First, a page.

Secretary of State Doug La Follette is asking the state Supreme Court to withdraw his appeal of a judge's order barring him from publishing Gov. Scott Walker's bill curbing most public sector collective bargaining, telling the court that he never asked for the appeal.

In a document filed with the high court on Wednesday, La Follette's lawyer, Roger Sage, wrote that there was a conflict of interest between La Follette and the state attorney general's office, which was representing La Follette, when the AG's office sought to appeal a March 18 order by Dane County Circuit Judge Maryann Sumi that stopped La Follette from publishing Walker's union law.

On Friday Sumi broadened the order to bar any implementation of the union law until an open meetings complaint brought by Dane County District Attorney Ismael Ozanne gets a full hearing and certain legal questions are researched and answered.

A decision on a longer-term injunction could take as long as two months.

Last week, as it became apparent in court that La Follette disagreed with the legal advice he was receiving from the AG's office, Sumi allowed him to hire his own lawyer. In the meantime, the request to appeal the March 18 order remained before the state Supreme Court, which had received it from the Fourth District Court of Appeals.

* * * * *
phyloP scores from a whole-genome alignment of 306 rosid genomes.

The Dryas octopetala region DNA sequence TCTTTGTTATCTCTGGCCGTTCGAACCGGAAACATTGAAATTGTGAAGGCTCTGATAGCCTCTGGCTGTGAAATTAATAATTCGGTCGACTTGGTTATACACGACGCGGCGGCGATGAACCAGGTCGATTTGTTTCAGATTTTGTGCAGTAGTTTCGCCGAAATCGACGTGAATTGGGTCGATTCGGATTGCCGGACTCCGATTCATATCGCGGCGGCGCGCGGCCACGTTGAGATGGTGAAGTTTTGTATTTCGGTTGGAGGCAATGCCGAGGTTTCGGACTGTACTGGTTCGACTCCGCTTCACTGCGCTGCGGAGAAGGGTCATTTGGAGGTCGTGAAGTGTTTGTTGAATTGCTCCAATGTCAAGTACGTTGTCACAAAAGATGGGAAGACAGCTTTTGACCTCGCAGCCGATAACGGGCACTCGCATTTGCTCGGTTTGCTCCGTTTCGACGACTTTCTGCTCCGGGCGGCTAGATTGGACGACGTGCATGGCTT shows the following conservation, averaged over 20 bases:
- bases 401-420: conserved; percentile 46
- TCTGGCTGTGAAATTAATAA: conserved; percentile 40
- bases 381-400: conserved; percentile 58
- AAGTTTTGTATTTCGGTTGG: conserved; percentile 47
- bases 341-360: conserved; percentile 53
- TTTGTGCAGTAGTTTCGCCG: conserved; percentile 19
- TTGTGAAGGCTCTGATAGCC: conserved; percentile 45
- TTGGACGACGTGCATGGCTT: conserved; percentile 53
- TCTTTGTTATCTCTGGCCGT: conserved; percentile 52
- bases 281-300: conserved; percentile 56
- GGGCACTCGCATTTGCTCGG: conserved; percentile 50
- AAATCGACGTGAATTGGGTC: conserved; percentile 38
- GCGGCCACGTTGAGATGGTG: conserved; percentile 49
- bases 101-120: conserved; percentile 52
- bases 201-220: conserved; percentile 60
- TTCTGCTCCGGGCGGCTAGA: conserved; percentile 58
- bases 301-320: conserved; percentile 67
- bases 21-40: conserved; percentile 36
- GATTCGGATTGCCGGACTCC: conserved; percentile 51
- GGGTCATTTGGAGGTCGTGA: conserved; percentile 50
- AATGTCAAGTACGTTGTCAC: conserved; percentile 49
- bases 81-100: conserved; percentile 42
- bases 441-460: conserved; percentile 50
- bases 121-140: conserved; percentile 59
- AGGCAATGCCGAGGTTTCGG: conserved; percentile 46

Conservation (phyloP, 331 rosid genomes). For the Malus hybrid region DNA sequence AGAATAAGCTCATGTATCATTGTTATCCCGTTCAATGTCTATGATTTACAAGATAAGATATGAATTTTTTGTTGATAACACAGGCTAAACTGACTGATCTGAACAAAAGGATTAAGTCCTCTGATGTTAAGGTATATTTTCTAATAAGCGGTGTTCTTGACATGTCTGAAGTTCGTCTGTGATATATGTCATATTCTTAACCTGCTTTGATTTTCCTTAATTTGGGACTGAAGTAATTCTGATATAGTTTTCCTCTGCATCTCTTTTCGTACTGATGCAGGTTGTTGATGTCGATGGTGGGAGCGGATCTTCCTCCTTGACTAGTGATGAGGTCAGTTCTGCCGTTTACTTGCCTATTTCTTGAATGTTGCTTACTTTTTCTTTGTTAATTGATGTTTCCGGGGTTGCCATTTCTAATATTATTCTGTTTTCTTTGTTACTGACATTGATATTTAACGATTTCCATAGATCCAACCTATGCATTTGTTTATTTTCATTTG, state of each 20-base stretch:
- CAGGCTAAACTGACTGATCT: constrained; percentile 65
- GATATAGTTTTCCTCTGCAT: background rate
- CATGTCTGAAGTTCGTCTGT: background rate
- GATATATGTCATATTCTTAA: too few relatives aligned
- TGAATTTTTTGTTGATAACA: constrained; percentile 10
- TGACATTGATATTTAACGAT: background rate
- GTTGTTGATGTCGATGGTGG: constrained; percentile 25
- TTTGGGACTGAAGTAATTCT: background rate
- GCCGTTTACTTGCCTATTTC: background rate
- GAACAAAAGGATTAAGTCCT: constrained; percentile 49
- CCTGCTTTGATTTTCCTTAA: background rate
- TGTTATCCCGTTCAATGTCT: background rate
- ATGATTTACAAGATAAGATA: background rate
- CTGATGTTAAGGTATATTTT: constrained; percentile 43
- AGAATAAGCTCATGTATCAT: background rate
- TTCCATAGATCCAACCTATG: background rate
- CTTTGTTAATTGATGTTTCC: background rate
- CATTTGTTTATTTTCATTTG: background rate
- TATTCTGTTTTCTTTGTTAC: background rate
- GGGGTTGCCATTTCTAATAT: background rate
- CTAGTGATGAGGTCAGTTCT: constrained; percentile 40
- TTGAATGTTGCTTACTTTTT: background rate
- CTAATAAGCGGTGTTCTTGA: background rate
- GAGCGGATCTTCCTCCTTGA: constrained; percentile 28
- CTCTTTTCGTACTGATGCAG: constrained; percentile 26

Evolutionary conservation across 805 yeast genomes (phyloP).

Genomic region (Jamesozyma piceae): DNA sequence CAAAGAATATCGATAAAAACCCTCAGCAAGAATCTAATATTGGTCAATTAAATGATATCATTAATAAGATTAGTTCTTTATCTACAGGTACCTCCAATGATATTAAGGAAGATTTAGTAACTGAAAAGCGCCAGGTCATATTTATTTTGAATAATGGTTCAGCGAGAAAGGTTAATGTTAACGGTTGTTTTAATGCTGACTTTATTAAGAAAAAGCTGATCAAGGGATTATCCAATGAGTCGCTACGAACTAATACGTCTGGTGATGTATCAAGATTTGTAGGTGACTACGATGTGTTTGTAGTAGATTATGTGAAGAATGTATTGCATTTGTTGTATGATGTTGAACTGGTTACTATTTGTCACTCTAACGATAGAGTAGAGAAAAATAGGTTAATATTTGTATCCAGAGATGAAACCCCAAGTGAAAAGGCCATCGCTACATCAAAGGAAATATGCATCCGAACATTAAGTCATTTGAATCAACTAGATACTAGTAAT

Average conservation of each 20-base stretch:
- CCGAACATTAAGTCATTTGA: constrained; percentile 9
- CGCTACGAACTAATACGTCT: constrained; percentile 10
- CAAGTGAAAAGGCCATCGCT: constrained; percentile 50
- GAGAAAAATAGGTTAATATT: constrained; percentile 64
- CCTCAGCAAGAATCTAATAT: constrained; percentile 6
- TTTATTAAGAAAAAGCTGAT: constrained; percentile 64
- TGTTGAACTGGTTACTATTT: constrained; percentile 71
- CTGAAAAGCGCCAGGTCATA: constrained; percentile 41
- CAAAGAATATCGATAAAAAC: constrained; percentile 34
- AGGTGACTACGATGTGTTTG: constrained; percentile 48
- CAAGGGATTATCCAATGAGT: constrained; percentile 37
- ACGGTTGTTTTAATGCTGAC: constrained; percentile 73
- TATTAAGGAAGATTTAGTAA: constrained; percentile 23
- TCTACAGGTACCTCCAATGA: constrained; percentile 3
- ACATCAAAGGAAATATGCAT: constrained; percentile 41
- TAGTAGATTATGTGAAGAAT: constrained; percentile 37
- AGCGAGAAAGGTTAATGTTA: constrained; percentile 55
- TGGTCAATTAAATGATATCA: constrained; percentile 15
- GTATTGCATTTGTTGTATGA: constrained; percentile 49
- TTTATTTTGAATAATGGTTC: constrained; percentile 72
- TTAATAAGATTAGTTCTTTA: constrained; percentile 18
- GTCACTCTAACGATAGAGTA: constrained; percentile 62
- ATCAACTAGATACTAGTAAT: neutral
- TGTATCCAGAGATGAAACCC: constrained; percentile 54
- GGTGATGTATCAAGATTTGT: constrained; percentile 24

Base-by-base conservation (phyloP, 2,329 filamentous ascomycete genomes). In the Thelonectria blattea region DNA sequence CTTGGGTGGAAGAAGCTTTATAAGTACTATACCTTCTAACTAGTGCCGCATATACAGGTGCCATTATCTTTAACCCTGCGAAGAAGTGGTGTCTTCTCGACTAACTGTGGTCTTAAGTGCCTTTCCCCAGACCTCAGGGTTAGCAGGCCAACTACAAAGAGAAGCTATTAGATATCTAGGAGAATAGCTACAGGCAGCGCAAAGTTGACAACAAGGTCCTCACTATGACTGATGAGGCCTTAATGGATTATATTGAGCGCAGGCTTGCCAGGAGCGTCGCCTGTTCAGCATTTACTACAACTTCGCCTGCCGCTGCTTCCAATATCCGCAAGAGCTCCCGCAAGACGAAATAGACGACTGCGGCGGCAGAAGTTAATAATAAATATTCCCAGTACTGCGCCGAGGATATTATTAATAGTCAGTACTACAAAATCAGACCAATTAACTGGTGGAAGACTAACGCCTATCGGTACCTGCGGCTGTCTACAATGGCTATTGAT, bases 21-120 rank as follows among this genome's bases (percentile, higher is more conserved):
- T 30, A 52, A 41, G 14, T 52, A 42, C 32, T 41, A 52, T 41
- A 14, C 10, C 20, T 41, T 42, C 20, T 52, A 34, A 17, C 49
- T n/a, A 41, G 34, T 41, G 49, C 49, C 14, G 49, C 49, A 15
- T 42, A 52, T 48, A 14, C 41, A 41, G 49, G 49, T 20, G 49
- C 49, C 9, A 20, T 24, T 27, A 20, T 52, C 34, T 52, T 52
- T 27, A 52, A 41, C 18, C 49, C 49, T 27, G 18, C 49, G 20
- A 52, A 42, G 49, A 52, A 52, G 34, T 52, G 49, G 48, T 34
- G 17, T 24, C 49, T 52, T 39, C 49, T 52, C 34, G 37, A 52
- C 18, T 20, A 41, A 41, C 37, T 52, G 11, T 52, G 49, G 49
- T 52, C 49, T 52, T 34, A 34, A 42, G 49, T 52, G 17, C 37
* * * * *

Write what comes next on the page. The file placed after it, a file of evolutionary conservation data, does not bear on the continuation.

Sage wrote that the conflict of interest existed when the AG's office asked for permission to appeal on March 21 and it still exists. In La Follette's opinion, Sage wrote, the arguments made by the AG's office in its appeal conflict with the "constitutional and statutory responsibilities, mandates, duties and prerogatives of the Office of Secretary of State."

He added that La Follette was not consulted before the appeal was filed.

Bill Cosh, state Department of Justice spokesman, declined to comment on the motion.

Four Republican state legislative leaders are also named as defendants in Ozanne's open meetings lawsuit, but they are asserting legislative immunity, preventing them from being sued. The AG's office continues to represent their interests in the case.

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